And all promised to be back, including yours truly, who actually regrets a bit the exact same thing which brought me a great time: to not have known much in advance made the entire experience more vivid and less influenced by external factors. On the other hand I cannot stand that I missed a fabulous tourist attraction in the neighbourhood: the Cliffs of Moher. If you’ll google that, you’ll understand why so many movie directors decided to shoot important scenes right there. The last tour left just five minutes before I decided to ask around about it and it became too late to do anything.

In order to “forgive” myself for such a blunder, I had to come up with plan B, which actually proved to be a rather good alternative and not just a ‘reheated soup’: the visit to the local 15th century castle and the folk park!

Bunratty Castle is a large 15th century tower house

My short incursion into Ireland’s past reminded me of another wide-spread truth: the Irish say you need to permanently have a whole arsenal in your handbag, including a wide range of accessories, such as sun glasses, thick socks, fur cap and scarf; oh, and an umbrella would at times come in very handy (if there is no wind)!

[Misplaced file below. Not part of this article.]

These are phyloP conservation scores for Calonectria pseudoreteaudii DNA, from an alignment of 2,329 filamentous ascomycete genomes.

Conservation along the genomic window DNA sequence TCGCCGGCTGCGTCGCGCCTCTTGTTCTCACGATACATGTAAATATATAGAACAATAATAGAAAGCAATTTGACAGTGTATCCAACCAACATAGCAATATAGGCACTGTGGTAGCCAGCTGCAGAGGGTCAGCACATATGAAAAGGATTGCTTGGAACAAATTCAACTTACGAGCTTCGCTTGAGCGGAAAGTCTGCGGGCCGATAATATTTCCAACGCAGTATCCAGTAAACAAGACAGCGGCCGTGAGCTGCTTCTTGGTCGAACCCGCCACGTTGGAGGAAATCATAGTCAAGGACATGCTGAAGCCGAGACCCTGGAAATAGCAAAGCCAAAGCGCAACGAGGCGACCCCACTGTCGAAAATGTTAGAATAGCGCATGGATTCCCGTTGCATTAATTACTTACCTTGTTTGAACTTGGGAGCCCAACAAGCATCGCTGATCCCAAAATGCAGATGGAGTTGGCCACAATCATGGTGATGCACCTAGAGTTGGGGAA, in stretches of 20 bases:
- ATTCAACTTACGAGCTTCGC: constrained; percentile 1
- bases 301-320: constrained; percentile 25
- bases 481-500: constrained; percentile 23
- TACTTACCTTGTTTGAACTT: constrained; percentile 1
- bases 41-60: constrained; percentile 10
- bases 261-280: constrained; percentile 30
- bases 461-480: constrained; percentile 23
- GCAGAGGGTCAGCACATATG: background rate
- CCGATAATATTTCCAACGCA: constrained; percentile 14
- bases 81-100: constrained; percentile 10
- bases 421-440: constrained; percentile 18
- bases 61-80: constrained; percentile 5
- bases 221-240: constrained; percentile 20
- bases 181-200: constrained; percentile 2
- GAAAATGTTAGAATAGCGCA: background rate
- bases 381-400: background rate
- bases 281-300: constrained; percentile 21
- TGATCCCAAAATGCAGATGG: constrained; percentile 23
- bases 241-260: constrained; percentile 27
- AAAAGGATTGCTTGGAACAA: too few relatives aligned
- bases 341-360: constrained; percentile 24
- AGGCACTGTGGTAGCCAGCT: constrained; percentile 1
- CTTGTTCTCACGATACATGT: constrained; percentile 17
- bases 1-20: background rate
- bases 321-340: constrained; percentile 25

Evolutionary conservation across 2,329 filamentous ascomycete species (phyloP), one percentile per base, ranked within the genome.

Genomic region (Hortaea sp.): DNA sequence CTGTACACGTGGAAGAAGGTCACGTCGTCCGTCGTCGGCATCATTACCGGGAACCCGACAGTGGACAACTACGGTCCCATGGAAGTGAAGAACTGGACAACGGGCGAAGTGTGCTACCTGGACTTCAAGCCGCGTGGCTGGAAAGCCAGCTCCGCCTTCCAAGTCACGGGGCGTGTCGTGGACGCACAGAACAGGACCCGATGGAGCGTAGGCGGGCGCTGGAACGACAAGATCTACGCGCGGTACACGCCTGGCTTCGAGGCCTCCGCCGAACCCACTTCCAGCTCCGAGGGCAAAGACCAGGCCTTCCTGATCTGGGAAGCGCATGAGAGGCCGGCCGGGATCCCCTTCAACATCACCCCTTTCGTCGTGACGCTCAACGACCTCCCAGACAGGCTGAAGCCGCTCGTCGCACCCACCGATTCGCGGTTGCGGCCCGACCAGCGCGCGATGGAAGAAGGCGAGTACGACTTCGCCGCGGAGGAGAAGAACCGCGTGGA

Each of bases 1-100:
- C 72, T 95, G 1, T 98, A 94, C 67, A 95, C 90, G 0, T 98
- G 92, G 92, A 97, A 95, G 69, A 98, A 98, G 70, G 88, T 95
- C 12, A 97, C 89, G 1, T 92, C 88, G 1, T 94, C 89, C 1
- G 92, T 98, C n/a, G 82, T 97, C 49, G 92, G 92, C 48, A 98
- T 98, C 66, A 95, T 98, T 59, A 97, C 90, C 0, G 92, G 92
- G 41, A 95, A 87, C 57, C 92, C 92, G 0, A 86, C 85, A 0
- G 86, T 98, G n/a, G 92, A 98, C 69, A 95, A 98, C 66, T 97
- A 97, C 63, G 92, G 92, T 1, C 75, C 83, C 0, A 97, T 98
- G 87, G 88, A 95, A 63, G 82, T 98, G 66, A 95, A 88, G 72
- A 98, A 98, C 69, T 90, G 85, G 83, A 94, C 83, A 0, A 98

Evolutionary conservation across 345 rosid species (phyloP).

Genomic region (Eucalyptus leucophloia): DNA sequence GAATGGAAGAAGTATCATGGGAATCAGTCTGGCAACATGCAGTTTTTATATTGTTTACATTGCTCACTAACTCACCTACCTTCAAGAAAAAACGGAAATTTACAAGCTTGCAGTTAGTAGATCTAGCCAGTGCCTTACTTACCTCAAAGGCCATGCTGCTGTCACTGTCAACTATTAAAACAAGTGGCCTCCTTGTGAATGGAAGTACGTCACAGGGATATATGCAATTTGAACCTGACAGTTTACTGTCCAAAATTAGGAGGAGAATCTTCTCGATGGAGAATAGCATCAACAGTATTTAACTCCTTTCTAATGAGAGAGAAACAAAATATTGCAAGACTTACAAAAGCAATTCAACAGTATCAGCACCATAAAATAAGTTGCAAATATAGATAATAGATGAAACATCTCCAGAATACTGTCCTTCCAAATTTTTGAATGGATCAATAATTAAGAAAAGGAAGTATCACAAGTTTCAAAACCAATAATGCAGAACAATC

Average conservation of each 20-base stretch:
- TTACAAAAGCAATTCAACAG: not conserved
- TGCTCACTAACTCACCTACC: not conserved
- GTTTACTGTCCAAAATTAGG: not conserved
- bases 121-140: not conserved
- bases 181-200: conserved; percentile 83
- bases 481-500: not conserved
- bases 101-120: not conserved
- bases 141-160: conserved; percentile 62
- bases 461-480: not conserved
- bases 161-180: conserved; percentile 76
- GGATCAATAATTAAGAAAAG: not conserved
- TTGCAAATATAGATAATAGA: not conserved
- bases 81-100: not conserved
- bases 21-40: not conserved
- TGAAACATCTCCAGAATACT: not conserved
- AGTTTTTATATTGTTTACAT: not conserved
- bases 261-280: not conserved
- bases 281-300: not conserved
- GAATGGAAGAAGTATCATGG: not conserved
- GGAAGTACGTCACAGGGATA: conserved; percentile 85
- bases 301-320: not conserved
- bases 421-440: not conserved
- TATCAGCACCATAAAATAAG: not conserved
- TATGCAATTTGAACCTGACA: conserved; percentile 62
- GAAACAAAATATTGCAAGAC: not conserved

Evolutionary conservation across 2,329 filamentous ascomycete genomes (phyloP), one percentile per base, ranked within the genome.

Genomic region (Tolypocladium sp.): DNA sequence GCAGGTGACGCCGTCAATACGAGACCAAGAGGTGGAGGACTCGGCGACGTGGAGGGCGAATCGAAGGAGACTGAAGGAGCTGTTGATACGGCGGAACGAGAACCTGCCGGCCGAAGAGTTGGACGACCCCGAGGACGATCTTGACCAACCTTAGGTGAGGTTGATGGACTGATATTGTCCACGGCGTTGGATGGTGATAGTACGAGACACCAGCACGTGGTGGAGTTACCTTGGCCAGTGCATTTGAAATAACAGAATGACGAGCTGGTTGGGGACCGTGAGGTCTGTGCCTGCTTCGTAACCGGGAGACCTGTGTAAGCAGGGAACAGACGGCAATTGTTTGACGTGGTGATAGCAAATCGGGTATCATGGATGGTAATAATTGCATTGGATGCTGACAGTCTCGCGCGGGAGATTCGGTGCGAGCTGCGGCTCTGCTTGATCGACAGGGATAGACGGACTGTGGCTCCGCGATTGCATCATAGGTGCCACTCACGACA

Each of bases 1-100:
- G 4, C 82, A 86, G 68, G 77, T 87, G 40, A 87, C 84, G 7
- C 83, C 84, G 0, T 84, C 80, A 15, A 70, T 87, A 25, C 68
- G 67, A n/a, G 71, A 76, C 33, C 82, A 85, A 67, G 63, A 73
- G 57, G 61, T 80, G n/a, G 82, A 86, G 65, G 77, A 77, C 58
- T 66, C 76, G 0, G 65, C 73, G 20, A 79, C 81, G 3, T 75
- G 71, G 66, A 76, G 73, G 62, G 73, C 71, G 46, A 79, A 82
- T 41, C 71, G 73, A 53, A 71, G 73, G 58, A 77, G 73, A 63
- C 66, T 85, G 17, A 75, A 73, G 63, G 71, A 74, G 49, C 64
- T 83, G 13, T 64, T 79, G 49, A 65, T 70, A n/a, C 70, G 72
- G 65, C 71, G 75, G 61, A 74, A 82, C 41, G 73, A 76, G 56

I disregarded this aspect and at the first sun straw I rushed to the castle to take some pictures. How careless of me... I soon found myself under a torrential rain, grumbling while trying to save my (unfortunately not waterproof) camera. But sun must have heard my words as it soon started smiling again. By then of course, it was replaced by snow but I was already "vaccinated".

I didn’t have the time to check the myth of green Ireland properly. They say that green is omnipresent even in wintertime. True, on the way from the airport I saw green grass covering beautiful hills, but from the highway you cannot really see the typical Ireland "of the postcard"… but Bunratty and Ireland will offer a second chance to all those feeling they had missed anything important on their first visit on its 2015, 22nd edition!

Green grass in Northern Europe even in Winter time!

Look for the results, tournament impressions and more from Alina in part two


Topics Bunratti, Ireland

Alina is an International Master and a very enthusiastic person in everything she does. She loves travelling to the world's most remote places in order to play chess tournaments and report about them here on ChessBase! As chance would have it Alina is also an excellent photographer.